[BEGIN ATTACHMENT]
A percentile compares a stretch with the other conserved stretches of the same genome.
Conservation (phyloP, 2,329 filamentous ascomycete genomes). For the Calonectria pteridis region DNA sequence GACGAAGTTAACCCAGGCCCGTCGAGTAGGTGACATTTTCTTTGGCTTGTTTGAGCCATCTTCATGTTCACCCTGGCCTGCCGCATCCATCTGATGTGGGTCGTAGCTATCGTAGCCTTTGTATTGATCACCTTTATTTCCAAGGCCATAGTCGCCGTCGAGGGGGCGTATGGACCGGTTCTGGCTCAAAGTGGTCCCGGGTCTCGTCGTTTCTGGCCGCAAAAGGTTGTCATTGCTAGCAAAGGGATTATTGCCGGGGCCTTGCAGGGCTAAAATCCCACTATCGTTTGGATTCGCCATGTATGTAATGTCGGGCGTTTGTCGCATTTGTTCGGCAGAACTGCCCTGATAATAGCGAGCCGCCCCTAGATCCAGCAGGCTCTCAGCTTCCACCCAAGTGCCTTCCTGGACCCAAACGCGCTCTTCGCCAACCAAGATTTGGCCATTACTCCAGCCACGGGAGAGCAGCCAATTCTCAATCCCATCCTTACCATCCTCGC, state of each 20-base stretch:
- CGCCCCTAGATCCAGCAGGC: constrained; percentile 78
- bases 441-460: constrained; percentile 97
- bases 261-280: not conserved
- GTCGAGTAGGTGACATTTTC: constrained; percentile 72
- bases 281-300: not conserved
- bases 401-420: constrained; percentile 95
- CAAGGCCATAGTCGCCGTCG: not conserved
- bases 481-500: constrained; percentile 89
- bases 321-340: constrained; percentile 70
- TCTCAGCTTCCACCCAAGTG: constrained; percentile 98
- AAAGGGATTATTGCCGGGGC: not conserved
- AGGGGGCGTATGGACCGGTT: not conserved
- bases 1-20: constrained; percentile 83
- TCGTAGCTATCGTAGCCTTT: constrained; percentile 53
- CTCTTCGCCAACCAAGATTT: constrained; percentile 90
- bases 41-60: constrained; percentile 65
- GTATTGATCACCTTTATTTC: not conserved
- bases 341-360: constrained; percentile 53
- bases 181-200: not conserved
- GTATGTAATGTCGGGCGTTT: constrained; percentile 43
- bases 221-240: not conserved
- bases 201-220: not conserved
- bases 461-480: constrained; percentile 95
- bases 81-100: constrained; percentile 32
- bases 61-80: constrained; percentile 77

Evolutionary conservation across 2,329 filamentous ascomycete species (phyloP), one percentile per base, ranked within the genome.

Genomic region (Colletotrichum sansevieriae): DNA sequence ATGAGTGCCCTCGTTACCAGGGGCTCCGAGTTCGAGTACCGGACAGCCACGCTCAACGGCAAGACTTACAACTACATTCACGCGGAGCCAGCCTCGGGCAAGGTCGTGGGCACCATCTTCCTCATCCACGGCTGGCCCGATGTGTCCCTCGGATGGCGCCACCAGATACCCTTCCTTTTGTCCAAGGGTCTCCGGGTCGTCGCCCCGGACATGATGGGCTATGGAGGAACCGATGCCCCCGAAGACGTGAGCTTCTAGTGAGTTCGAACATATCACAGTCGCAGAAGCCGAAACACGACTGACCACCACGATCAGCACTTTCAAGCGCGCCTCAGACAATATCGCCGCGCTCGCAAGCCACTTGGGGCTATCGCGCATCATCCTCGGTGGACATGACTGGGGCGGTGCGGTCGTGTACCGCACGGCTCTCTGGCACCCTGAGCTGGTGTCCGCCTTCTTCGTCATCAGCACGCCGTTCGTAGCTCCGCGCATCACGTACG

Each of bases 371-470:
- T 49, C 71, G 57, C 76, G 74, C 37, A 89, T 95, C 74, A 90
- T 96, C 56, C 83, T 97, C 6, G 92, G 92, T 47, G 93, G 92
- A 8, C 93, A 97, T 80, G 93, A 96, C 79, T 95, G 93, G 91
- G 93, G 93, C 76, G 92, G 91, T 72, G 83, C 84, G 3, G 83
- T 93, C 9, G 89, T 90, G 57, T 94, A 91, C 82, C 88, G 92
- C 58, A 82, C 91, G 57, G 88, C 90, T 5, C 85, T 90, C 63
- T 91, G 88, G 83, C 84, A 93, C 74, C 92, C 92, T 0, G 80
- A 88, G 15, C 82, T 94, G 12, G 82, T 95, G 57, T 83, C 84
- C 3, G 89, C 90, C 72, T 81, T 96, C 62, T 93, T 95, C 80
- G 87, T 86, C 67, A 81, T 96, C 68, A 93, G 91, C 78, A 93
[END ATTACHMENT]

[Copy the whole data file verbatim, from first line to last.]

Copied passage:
A percentile compares a stretch with the other conserved stretches of the same genome.
Conservation (phyloP, 2,329 filamentous ascomycete genomes). For the Calonectria pteridis region DNA sequence GACGAAGTTAACCCAGGCCCGTCGAGTAGGTGACATTTTCTTTGGCTTGTTTGAGCCATCTTCATGTTCACCCTGGCCTGCCGCATCCATCTGATGTGGGTCGTAGCTATCGTAGCCTTTGTATTGATCACCTTTATTTCCAAGGCCATAGTCGCCGTCGAGGGGGCGTATGGACCGGTTCTGGCTCAAAGTGGTCCCGGGTCTCGTCGTTTCTGGCCGCAAAAGGTTGTCATTGCTAGCAAAGGGATTATTGCCGGGGCCTTGCAGGGCTAAAATCCCACTATCGTTTGGATTCGCCATGTATGTAATGTCGGGCGTTTGTCGCATTTGTTCGGCAGAACTGCCCTGATAATAGCGAGCCGCCCCTAGATCCAGCAGGCTCTCAGCTTCCACCCAAGTGCCTTCCTGGACCCAAACGCGCTCTTCGCCAACCAAGATTTGGCCATTACTCCAGCCACGGGAGAGCAGCCAATTCTCAATCCCATCCTTACCATCCTCGC, state of each 20-base stretch:
- CGCCCCTAGATCCAGCAGGC: constrained; percentile 78
- bases 441-460: constrained; percentile 97
- bases 261-280: not conserved
- GTCGAGTAGGTGACATTTTC: constrained; percentile 72
- bases 281-300: not conserved
- bases 401-420: constrained; percentile 95
- CAAGGCCATAGTCGCCGTCG: not conserved
- bases 481-500: constrained; percentile 89
- bases 321-340: constrained; percentile 70
- TCTCAGCTTCCACCCAAGTG: constrained; percentile 98
- AAAGGGATTATTGCCGGGGC: not conserved
- AGGGGGCGTATGGACCGGTT: not conserved
- bases 1-20: constrained; percentile 83
- TCGTAGCTATCGTAGCCTTT: constrained; percentile 53
- CTCTTCGCCAACCAAGATTT: constrained; percentile 90
- bases 41-60: constrained; percentile 65
- GTATTGATCACCTTTATTTC: not conserved
- bases 341-360: constrained; percentile 53
- bases 181-200: not conserved
- GTATGTAATGTCGGGCGTTT: constrained; percentile 43
- bases 221-240: not conserved
- bases 201-220: not conserved
- bases 461-480: constrained; percentile 95
- bases 81-100: constrained; percentile 32
- bases 61-80: constrained; percentile 77

Evolutionary conservation across 2,329 filamentous ascomycete species (phyloP), one percentile per base, ranked within the genome.

Genomic region (Colletotrichum sansevieriae): DNA sequence ATGAGTGCCCTCGTTACCAGGGGCTCCGAGTTCGAGTACCGGACAGCCACGCTCAACGGCAAGACTTACAACTACATTCACGCGGAGCCAGCCTCGGGCAAGGTCGTGGGCACCATCTTCCTCATCCACGGCTGGCCCGATGTGTCCCTCGGATGGCGCCACCAGATACCCTTCCTTTTGTCCAAGGGTCTCCGGGTCGTCGCCCCGGACATGATGGGCTATGGAGGAACCGATGCCCCCGAAGACGTGAGCTTCTAGTGAGTTCGAACATATCACAGTCGCAGAAGCCGAAACACGACTGACCACCACGATCAGCACTTTCAAGCGCGCCTCAGACAATATCGCCGCGCTCGCAAGCCACTTGGGGCTATCGCGCATCATCCTCGGTGGACATGACTGGGGCGGTGCGGTCGTGTACCGCACGGCTCTCTGGCACCCTGAGCTGGTGTCCGCCTTCTTCGTCATCAGCACGCCGTTCGTAGCTCCGCGCATCACGTACG

Each of bases 371-470:
- T 49, C 71, G 57, C 76, G 74, C 37, A 89, T 95, C 74, A 90
- T 96, C 56, C 83, T 97, C 6, G 92, G 92, T 47, G 93, G 92
- A 8, C 93, A 97, T 80, G 93, A 96, C 79, T 95, G 93, G 91
- G 93, G 93, C 76, G 92, G 91, T 72, G 83, C 84, G 3, G 83
- T 93, C 9, G 89, T 90, G 57, T 94, A 91, C 82, C 88, G 92
- C 58, A 82, C 91, G 57, G 88, C 90, T 5, C 85, T 90, C 63
- T 91, G 88, G 83, C 84, A 93, C 74, C 92, C 92, T 0, G 80
- A 88, G 15, C 82, T 94, G 12, G 82, T 95, G 57, T 83, C 84
- C 3, G 89, C 90, C 72, T 81, T 96, C 62, T 93, T 95, C 80
- G 87, T 86, C 67, A 81, T 96, C 68, A 93, G 91, C 78, A 93